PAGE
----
The battle of the Somme 1916

A century of wars since ‘the great slaughter’

By John Catalinotto
July 4, 2016


Political leaders from France and Britain, along with observers from other countries, met in France on July 1, the centennial of the First Battle of the Somme River. One of the bloodiest battles of World War I, it was the epitome of the mass slaughter known as trench warfare, in which the major European powers sacrificed the lives of millions of young men as they vied for control of the colonial world. The war itself, which lasted four years, was rightly called “the great slaughter.”

The horror of the war was so unbearable that it led to a social revolution in Russia that terrified the ruling capitalists. Today, with supranational entities like the European Union, the ruling classes may be attempting to prevent new wars among the imperialists within Europe. But this hasn’t prevented them from ganging up together and using NATO, a Euro-military under U.S. leadership, in attempts to reconquer their lost empires from Yugoslavia to Afghanistan, or even from risking war with now-capitalist Russia.

The British generals who in 1916 faced German forces at the Somme fit the caricature of the ruling-class twit, whose stupidity is matched only by his arrogance. They thought they had a foolproof plan: a week of unbridled British artillery fire would soften the German lines. It turned out that their artillery barrage, begun the last week of June, had killed few German troops, disarmed few machine guns and destroyed few of the barbed-wire obstacles.

Oblivious to this failure, on July 1, 1916, the British generals ordered the planned offensive against the German army to proceed. Following their orders, British troops, laden with equipment, walked clumsily and slowly toward the German lines. They were mowed down on the way by German machine gun fire. By the end of the first day, 58,000 British had been killed or wounded. The front had moved two kilometers, a little over a mile.

The battle ground on for five months. By the time snow brought it to a halt in November 1916, the fighting had killed or wounded an estimated 420,000 British, 200,000 French and 500,000 German troops. That’s a total of more than a million casualties. The front had moved all of seven miles.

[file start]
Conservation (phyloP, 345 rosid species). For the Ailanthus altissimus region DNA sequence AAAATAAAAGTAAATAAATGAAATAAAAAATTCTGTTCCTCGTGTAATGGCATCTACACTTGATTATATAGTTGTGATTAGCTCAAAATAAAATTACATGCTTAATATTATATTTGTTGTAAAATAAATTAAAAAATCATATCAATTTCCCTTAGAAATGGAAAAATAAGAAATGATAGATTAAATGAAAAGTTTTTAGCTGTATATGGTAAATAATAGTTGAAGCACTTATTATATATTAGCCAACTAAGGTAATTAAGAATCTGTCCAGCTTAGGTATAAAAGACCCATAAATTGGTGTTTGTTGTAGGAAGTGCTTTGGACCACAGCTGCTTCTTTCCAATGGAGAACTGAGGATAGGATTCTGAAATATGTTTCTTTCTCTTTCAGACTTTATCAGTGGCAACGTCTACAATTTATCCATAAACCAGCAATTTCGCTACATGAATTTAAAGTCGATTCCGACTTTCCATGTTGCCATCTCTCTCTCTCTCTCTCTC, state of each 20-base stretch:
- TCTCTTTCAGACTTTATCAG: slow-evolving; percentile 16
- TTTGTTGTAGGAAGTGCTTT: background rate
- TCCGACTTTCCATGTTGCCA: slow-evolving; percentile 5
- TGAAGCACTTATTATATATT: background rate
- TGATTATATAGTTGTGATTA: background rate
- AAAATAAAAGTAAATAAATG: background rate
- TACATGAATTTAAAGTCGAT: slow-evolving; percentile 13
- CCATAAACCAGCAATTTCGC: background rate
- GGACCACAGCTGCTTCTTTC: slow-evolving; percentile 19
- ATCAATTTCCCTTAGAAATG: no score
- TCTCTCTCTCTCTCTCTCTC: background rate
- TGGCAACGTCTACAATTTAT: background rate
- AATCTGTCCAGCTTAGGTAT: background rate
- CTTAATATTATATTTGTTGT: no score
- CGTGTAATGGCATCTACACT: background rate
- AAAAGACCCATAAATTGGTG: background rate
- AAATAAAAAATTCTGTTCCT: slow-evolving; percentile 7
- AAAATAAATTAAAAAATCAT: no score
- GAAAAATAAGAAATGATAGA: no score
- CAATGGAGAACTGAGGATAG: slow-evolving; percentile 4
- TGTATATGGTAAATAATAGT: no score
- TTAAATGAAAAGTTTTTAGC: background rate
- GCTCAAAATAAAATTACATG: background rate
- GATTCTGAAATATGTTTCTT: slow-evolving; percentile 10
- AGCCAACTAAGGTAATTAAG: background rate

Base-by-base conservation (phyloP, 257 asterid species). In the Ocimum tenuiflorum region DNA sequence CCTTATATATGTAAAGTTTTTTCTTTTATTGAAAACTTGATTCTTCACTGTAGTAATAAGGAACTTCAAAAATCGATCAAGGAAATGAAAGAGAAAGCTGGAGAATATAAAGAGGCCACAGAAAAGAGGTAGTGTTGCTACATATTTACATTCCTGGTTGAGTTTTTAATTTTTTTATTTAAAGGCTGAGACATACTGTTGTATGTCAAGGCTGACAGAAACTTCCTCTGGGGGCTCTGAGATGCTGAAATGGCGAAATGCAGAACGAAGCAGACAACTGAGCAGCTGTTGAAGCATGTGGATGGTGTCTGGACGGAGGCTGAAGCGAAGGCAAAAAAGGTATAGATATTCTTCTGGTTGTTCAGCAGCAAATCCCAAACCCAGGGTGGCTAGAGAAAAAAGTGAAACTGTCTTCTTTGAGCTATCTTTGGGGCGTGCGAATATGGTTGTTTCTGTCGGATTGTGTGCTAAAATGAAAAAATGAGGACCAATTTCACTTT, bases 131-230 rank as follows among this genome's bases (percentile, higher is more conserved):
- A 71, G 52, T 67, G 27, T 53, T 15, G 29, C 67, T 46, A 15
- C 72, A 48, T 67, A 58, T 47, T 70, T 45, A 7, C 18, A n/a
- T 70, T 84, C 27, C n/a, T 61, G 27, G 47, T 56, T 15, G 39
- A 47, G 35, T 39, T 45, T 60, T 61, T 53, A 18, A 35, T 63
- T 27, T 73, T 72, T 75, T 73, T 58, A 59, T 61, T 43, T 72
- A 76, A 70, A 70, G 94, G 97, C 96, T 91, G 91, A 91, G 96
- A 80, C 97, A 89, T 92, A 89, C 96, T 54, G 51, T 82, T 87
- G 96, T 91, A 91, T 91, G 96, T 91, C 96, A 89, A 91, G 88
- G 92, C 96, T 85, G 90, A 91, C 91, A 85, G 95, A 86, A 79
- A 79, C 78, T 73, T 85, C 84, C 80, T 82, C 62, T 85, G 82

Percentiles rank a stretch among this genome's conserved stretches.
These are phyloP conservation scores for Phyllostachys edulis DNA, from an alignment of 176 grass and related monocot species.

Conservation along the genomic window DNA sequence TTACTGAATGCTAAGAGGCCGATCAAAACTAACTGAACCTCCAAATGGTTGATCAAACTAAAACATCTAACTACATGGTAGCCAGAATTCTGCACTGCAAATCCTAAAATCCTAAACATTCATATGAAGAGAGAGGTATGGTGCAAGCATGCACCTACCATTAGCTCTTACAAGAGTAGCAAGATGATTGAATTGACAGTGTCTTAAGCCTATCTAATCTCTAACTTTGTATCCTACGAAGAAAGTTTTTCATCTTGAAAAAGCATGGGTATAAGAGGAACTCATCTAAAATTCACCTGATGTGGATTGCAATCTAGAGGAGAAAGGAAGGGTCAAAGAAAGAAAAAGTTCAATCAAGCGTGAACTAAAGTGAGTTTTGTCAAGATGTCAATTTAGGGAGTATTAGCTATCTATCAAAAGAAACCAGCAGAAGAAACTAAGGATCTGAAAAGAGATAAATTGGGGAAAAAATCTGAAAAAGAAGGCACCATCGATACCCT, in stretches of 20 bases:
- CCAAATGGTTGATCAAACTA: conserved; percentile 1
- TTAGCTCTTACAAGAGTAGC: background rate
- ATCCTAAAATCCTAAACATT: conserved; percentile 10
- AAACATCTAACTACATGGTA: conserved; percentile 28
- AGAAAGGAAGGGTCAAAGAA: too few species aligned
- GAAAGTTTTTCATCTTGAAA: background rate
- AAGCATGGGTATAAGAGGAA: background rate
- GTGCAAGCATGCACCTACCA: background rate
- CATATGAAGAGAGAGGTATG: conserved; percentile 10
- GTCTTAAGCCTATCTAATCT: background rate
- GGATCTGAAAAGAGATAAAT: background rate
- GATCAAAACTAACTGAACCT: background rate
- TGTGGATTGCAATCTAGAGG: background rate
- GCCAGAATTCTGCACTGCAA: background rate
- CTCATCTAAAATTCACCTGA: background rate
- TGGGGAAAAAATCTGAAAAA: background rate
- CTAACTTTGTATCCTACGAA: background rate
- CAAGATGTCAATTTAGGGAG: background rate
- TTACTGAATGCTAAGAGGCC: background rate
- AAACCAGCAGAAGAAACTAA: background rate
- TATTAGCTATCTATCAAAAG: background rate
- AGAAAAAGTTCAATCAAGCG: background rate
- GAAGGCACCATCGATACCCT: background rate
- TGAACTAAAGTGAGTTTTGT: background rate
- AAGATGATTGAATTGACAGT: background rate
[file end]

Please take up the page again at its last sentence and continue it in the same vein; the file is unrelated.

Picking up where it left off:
While the bulk of the casualties were English, German and continental French, the imperialist powers also ordered troops from the colonies into battle. Counted among the British casualties of World War I were soldiers from Ireland, India, Nigeria and even sparsely populated Newfoundland in Canada; casualties among the French troops included Vietnamese, Senegalese and Algerians; among those under German command were Tanganyikans, Rwandans and Poles.

An imperialist war for colonies

The parties ruling the European imperialist democracies of France and Britain, as well as those in the monarchies in Germany, Austria-Hungary and Russia, had entered the war in 1914 without hesitation, even with enthusiasm. The rulers of each country believed their army would win a quick victory. Their mouths watered at the thought of conquered territory and new colonies — as was shown later when the successful workers’ revolution in Russia revealed and published treaties that the rulers had kept secret.

It was not heroic battles that the troops experienced, but the overbearing damp, cold, hunger and boredom of trench warfare, broken only by the occasional thud of artillery and the fear of a sudden or, worse, a lingering death. Along with the misery imposed on the masses of Europe, the intense suffering of the troops would swing open the door to revolutions such as hadn’t been seen before on the Eurasian land mass. Playing a leading role in these revolutions would be the very soldiers and sailors who the ruling classes had armed, taught to fight and turned into warriors.

By November 1918, when the war ended, there had been major rebellions and mutinies in nearly all the imperialist armed forces. The ruling classes of France and Britain and their general staff were able to crush their uprisings. But rebellions led to the overthrow of the ruling monarchies in Germany and Austria-Hungary, the defeated powers, and sparked a world-changing social revolution in Russia.

Now the European and U.S. ruling classes take steps to export war to the former colonial world, just as they export unemployment and hunger. If they are solemn about the Somme, it is not because they abhor the suffering of the workers and farmers of Europe. It’s because they fear that that suffering will lead to revolution that upends their rule.

Adapted from a chapter in Catalinotto’s forthcoming book, “Turn the Guns Around: Mutinies, Soldier Revolts and Revolutions.”